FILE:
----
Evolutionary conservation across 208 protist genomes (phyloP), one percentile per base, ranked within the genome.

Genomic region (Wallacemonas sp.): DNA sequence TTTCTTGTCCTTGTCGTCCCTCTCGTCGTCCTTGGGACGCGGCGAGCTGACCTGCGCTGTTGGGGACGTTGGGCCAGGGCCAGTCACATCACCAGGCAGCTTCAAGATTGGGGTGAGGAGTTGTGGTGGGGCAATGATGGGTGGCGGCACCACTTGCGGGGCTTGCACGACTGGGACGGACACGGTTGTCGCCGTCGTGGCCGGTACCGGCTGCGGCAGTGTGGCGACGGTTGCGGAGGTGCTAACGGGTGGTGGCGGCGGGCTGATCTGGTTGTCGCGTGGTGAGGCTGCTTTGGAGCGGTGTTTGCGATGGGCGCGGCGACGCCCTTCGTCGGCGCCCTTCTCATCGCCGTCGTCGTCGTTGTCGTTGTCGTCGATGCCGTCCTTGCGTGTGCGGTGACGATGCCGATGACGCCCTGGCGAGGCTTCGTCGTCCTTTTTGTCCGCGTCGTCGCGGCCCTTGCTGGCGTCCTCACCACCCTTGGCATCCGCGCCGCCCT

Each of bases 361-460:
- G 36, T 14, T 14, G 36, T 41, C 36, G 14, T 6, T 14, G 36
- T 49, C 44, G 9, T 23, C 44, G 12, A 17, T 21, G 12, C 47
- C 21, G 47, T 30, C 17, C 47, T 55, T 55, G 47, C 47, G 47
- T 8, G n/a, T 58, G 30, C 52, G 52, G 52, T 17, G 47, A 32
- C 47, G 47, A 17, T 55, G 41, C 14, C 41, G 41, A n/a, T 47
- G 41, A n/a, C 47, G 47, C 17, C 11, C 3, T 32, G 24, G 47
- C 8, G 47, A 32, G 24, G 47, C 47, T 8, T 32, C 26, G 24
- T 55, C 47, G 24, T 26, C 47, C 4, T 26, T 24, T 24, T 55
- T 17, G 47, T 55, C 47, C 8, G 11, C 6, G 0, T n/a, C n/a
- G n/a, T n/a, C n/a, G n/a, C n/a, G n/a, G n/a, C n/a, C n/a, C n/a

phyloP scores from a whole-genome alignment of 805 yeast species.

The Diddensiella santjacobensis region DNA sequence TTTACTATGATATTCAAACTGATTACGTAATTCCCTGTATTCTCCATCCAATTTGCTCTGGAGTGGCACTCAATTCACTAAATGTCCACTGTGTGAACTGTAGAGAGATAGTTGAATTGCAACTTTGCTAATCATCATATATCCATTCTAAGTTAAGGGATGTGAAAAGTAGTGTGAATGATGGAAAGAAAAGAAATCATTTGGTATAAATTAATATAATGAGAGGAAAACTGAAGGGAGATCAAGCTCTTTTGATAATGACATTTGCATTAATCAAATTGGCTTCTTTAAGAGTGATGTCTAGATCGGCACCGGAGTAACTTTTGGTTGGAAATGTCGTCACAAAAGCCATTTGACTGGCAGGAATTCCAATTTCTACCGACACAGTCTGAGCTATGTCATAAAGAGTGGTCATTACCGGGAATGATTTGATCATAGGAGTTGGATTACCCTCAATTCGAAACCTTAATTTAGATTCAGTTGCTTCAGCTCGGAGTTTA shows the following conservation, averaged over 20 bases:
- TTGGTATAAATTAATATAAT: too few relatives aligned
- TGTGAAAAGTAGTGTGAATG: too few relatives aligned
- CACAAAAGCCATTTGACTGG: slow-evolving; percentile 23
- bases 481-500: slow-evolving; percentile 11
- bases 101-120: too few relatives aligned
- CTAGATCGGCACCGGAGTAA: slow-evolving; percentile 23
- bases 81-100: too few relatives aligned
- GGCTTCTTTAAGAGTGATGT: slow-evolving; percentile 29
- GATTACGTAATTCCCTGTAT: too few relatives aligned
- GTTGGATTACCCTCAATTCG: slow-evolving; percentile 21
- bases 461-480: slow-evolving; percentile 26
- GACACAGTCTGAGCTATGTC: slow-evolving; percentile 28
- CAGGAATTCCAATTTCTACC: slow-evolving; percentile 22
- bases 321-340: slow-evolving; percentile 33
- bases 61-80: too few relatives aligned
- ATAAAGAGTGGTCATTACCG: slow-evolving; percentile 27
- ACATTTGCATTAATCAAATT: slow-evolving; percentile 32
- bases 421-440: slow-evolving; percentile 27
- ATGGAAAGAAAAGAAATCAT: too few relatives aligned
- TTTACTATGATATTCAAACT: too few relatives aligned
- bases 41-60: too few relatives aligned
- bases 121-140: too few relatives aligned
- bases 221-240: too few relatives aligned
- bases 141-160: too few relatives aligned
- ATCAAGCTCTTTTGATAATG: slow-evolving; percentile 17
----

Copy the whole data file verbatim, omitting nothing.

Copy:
Evolutionary conservation across 208 protist genomes (phyloP), one percentile per base, ranked within the genome.

Genomic region (Wallacemonas sp.): DNA sequence TTTCTTGTCCTTGTCGTCCCTCTCGTCGTCCTTGGGACGCGGCGAGCTGACCTGCGCTGTTGGGGACGTTGGGCCAGGGCCAGTCACATCACCAGGCAGCTTCAAGATTGGGGTGAGGAGTTGTGGTGGGGCAATGATGGGTGGCGGCACCACTTGCGGGGCTTGCACGACTGGGACGGACACGGTTGTCGCCGTCGTGGCCGGTACCGGCTGCGGCAGTGTGGCGACGGTTGCGGAGGTGCTAACGGGTGGTGGCGGCGGGCTGATCTGGTTGTCGCGTGGTGAGGCTGCTTTGGAGCGGTGTTTGCGATGGGCGCGGCGACGCCCTTCGTCGGCGCCCTTCTCATCGCCGTCGTCGTCGTTGTCGTTGTCGTCGATGCCGTCCTTGCGTGTGCGGTGACGATGCCGATGACGCCCTGGCGAGGCTTCGTCGTCCTTTTTGTCCGCGTCGTCGCGGCCCTTGCTGGCGTCCTCACCACCCTTGGCATCCGCGCCGCCCT

Each of bases 361-460:
- G 36, T 14, T 14, G 36, T 41, C 36, G 14, T 6, T 14, G 36
- T 49, C 44, G 9, T 23, C 44, G 12, A 17, T 21, G 12, C 47
- C 21, G 47, T 30, C 17, C 47, T 55, T 55, G 47, C 47, G 47
- T 8, G n/a, T 58, G 30, C 52, G 52, G 52, T 17, G 47, A 32
- C 47, G 47, A 17, T 55, G 41, C 14, C 41, G 41, A n/a, T 47
- G 41, A n/a, C 47, G 47, C 17, C 11, C 3, T 32, G 24, G 47
- C 8, G 47, A 32, G 24, G 47, C 47, T 8, T 32, C 26, G 24
- T 55, C 47, G 24, T 26, C 47, C 4, T 26, T 24, T 24, T 55
- T 17, G 47, T 55, C 47, C 8, G 11, C 6, G 0, T n/a, C n/a
- G n/a, T n/a, C n/a, G n/a, C n/a, G n/a, G n/a, C n/a, C n/a, C n/a

phyloP scores from a whole-genome alignment of 805 yeast species.

The Diddensiella santjacobensis region DNA sequence TTTACTATGATATTCAAACTGATTACGTAATTCCCTGTATTCTCCATCCAATTTGCTCTGGAGTGGCACTCAATTCACTAAATGTCCACTGTGTGAACTGTAGAGAGATAGTTGAATTGCAACTTTGCTAATCATCATATATCCATTCTAAGTTAAGGGATGTGAAAAGTAGTGTGAATGATGGAAAGAAAAGAAATCATTTGGTATAAATTAATATAATGAGAGGAAAACTGAAGGGAGATCAAGCTCTTTTGATAATGACATTTGCATTAATCAAATTGGCTTCTTTAAGAGTGATGTCTAGATCGGCACCGGAGTAACTTTTGGTTGGAAATGTCGTCACAAAAGCCATTTGACTGGCAGGAATTCCAATTTCTACCGACACAGTCTGAGCTATGTCATAAAGAGTGGTCATTACCGGGAATGATTTGATCATAGGAGTTGGATTACCCTCAATTCGAAACCTTAATTTAGATTCAGTTGCTTCAGCTCGGAGTTTA shows the following conservation, averaged over 20 bases:
- TTGGTATAAATTAATATAAT: too few relatives aligned
- TGTGAAAAGTAGTGTGAATG: too few relatives aligned
- CACAAAAGCCATTTGACTGG: slow-evolving; percentile 23
- bases 481-500: slow-evolving; percentile 11
- bases 101-120: too few relatives aligned
- CTAGATCGGCACCGGAGTAA: slow-evolving; percentile 23
- bases 81-100: too few relatives aligned
- GGCTTCTTTAAGAGTGATGT: slow-evolving; percentile 29
- GATTACGTAATTCCCTGTAT: too few relatives aligned
- GTTGGATTACCCTCAATTCG: slow-evolving; percentile 21
- bases 461-480: slow-evolving; percentile 26
- GACACAGTCTGAGCTATGTC: slow-evolving; percentile 28
- CAGGAATTCCAATTTCTACC: slow-evolving; percentile 22
- bases 321-340: slow-evolving; percentile 33
- bases 61-80: too few relatives aligned
- ATAAAGAGTGGTCATTACCG: slow-evolving; percentile 27
- ACATTTGCATTAATCAAATT: slow-evolving; percentile 32
- bases 421-440: slow-evolving; percentile 27
- ATGGAAAGAAAAGAAATCAT: too few relatives aligned
- TTTACTATGATATTCAAACT: too few relatives aligned
- bases 41-60: too few relatives aligned
- bases 121-140: too few relatives aligned
- bases 221-240: too few relatives aligned
- bases 141-160: too few relatives aligned
- ATCAAGCTCTTTTGATAATG: slow-evolving; percentile 17